Iraqi Constitutional Division Commentary
Iraqi Constitutional Division
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JURIST Columnist Haider Ala Hamoudi of the University of Pittsburgh School of Law says that, as its new government matures, Iraq must address critical issues left ambiguous in the initial constitution if it desires to remain revelavant and united …

UN officials have recently reported that sectarian based execution style killings have surged in Iraq. This is a matter that requires rather urgent attention, in particular in light of the rather ambiguous legal and constitutional circumstance in which Iraq finds itself.

As I have argued most extensively in my book, after much debate, the Iraqi constitutional drafters ultimately determined that issues of core dispute among the country’s disparate ethnic and sectarian communities simply could not be resolved all at once at a constitutional bargaining table. In fact, even to attempt such a resolution ran the risk of further national destabilization, because it would require one community to impose its vision on the others over their objection, hardly a basis on which to build a harmonious polity. As such, the drafters chose in large part to go the course of strategic ambiguity where divisions arose. Thus, matters upon which there was broad agreement (for example, the rights and freedoms that should be granted to Iraqis vis a vis their government) were drafted clearly and forthrightly. By contrast, matters over which there was much dispute, such as the role of Islam in the state or the extent to which the state would be federal in its structure, were left for future political resolution. The idea was that the disparate communities needed more time to work together, in order to develop piecemeal, incremental solutions over immediate, far reaching ones that were simply unattainable.

By and large, the approach worked for a time. The once highly divisive issue of federalism was largely resolved in an incremental fashion in favor of an asymmetrical federal state, where one region, that of Iraqi Kurdistan was granted broad autonomy while no other provinces have been. Similarly, the one issue that tends to divide so many Arab states after the Arab spring, that of the role of Islam in the state, is hardly so divisive in Iraq, partly due to the decisions of Iraq’s Federal Supreme Court and partly due to the increased efforts of the parties to find a way to work together to find a broadly harmonious resolution. It is therefore rather ironic that of the many issues dividing Sunni from Shi’i in contemporary Iraq, the actual role of Islam in the state is not one of them. The matter, that is, is almost entirely divorced from theology, because there is not as great a dispute over the role of religion as was once believed. It took time and extended dialogue and compromise to reach to that resolution.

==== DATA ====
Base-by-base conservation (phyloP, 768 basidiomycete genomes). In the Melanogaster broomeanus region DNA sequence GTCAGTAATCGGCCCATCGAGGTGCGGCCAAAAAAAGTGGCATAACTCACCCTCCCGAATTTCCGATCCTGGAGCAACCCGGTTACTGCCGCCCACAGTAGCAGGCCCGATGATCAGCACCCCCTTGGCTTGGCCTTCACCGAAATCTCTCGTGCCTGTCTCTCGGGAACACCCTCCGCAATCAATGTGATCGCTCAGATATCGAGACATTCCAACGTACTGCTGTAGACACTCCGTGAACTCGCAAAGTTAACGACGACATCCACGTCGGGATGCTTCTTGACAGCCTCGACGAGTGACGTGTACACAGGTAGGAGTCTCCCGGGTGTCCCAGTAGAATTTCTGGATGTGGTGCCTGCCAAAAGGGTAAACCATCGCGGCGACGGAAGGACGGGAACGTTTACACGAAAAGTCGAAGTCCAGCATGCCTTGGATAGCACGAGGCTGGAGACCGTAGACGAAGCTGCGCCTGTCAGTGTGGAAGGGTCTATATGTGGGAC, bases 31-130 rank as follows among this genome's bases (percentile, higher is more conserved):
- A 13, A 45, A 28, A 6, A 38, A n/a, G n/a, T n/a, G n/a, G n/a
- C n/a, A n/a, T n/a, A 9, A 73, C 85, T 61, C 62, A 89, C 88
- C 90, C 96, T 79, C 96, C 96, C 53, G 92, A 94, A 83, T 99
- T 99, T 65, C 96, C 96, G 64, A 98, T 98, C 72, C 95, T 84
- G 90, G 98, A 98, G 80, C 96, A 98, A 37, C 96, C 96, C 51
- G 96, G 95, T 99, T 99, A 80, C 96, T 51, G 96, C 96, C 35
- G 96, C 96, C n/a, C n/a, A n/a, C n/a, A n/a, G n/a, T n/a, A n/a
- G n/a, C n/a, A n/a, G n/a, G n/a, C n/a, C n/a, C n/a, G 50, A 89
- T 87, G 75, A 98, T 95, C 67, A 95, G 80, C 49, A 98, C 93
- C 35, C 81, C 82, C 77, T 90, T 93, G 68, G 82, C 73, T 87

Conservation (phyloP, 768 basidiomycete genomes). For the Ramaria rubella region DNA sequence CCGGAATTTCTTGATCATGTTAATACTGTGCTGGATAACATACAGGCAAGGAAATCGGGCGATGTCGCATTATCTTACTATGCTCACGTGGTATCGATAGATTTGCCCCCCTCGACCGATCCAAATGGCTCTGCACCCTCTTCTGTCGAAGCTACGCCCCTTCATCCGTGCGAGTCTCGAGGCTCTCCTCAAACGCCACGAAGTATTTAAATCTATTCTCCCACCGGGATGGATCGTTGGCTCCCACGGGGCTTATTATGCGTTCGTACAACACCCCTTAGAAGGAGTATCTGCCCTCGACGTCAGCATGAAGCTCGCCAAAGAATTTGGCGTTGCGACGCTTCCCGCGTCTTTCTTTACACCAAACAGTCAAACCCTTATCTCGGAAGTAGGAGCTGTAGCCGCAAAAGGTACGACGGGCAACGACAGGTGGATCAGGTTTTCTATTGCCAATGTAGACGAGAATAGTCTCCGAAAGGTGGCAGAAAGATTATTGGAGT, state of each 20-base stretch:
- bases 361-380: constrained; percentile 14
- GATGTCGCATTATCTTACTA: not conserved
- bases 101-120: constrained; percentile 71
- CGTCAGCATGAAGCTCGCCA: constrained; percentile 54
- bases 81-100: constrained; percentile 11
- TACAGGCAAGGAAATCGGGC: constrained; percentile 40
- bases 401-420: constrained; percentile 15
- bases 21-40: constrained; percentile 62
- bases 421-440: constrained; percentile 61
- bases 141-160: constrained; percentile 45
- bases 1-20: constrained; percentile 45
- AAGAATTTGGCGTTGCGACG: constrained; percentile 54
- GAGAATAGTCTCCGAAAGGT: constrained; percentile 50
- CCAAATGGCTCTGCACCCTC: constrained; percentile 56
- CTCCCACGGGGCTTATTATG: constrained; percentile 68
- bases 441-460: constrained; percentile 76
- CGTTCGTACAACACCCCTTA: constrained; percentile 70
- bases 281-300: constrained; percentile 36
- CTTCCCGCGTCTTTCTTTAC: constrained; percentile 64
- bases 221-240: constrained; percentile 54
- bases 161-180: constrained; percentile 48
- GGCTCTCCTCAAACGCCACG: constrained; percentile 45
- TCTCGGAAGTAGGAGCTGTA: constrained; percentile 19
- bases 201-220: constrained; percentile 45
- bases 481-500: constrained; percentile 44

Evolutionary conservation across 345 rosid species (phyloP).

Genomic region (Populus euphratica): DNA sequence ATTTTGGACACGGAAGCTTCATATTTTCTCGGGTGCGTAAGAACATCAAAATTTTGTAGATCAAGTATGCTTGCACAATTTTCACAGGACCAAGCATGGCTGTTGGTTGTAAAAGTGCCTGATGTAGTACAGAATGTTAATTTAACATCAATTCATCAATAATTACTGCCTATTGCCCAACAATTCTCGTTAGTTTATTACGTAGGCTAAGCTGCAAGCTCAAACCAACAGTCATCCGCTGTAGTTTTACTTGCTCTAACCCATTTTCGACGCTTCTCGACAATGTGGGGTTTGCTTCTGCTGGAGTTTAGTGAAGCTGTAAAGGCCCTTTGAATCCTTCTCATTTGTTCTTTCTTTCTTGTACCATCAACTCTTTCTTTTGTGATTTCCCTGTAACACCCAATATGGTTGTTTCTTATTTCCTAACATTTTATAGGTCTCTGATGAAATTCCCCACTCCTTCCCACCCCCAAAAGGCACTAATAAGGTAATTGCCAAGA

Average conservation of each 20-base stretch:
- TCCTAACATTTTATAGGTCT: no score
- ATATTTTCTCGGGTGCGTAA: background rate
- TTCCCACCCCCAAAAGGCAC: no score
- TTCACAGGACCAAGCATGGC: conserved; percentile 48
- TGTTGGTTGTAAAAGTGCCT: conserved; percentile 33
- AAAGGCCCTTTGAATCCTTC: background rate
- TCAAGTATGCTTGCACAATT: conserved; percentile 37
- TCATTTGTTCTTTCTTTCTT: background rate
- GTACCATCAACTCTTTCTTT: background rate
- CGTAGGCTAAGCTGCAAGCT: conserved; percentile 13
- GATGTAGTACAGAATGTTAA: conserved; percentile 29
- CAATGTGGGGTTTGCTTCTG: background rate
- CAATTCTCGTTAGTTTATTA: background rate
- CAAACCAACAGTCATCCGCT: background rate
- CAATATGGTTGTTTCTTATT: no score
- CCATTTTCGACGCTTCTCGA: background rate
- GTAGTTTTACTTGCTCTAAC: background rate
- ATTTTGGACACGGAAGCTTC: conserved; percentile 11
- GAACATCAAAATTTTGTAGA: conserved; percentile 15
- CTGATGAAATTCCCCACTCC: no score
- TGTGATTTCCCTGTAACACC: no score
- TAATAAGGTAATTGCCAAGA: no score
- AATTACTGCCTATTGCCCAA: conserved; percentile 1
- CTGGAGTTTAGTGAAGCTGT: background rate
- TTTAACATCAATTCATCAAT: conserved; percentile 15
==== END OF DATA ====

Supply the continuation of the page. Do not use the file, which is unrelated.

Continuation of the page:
At the same time, this type of “incremental constitutionalism,” to use a term coined by the learned Hannah Lerner, has its limitations. Most particularly, when all divisive matters are not resolved in a broad constitutional drafting session, the result is that the constitution is not on its own much of a solution to festering disputes as a means to resolve such disputes gradually, over time. This means that it is critically important that the parties continue to engage in extensive dialogue and continue to work together to cobble together piecemeal solutions upon which further constructive reconciliation efforts might be made.

While this has been done in some respects as regards matters such as federalism and the role of Islam, it has not in many others. In particular, Sunnis do not feel as if they have a meaningful voice in state governance and their broad alienation from the state has led to widespread protests across Sunni regions. The incredible failure of the Iraqi government to improve the lives of its citizenry over the span of years has hardly helped. The result of this has been a continuing deterioration of relations across Iraq’s strong ethnic and sectarian divides, after a post constitutional period, in 2008 and 2009, in which there was much promise of a brighter future.

Now, with the seeming rise of sectarian killings, matters could devolve even further. It is therefore critically important that Iraq’s bickering communities find a way to work together to reverse the trend, not so much to find a permanent solution to their perduring disputes, but rather to find a means to work toward building more constructive piecemeal approaches, as they had been doing not very long ago.

Haider Ala Hamoudi is an Associate Professor of Law at the University of Pittsburgh School of Law. His scholarship focuses on Middle Eastern and Islamic Law, particularly as it pertains to matters of commerce. Hamoudi spent most of 2009 in Baghdad advising the Constitutional Review Committee of the Iraqi Parliament, responsible for developing amendments to the Iraqi Constitution aimed at national reconciliation, on behalf of the US Embassy in Baghdad. He has just published his latest book, “Negotiating in Civil Conflict: Constitutional Construction and Imperfect Bargaining in Iraq,” chronicling the drafting and subsequent evolution of the Iraqi Constitution and published with the University of Chicago Press. He maintains a blog on Islamic Law.

Suggested Citation: Haider Ala Hamoudi, Iraqi Constitutional Division, JURIST – Forum, Dec. 28, 2013,

This article was prepared for publication by Dan DeRight, an associate editor for JURIST’s academic commentary service. Please direct any questions or comments to him at

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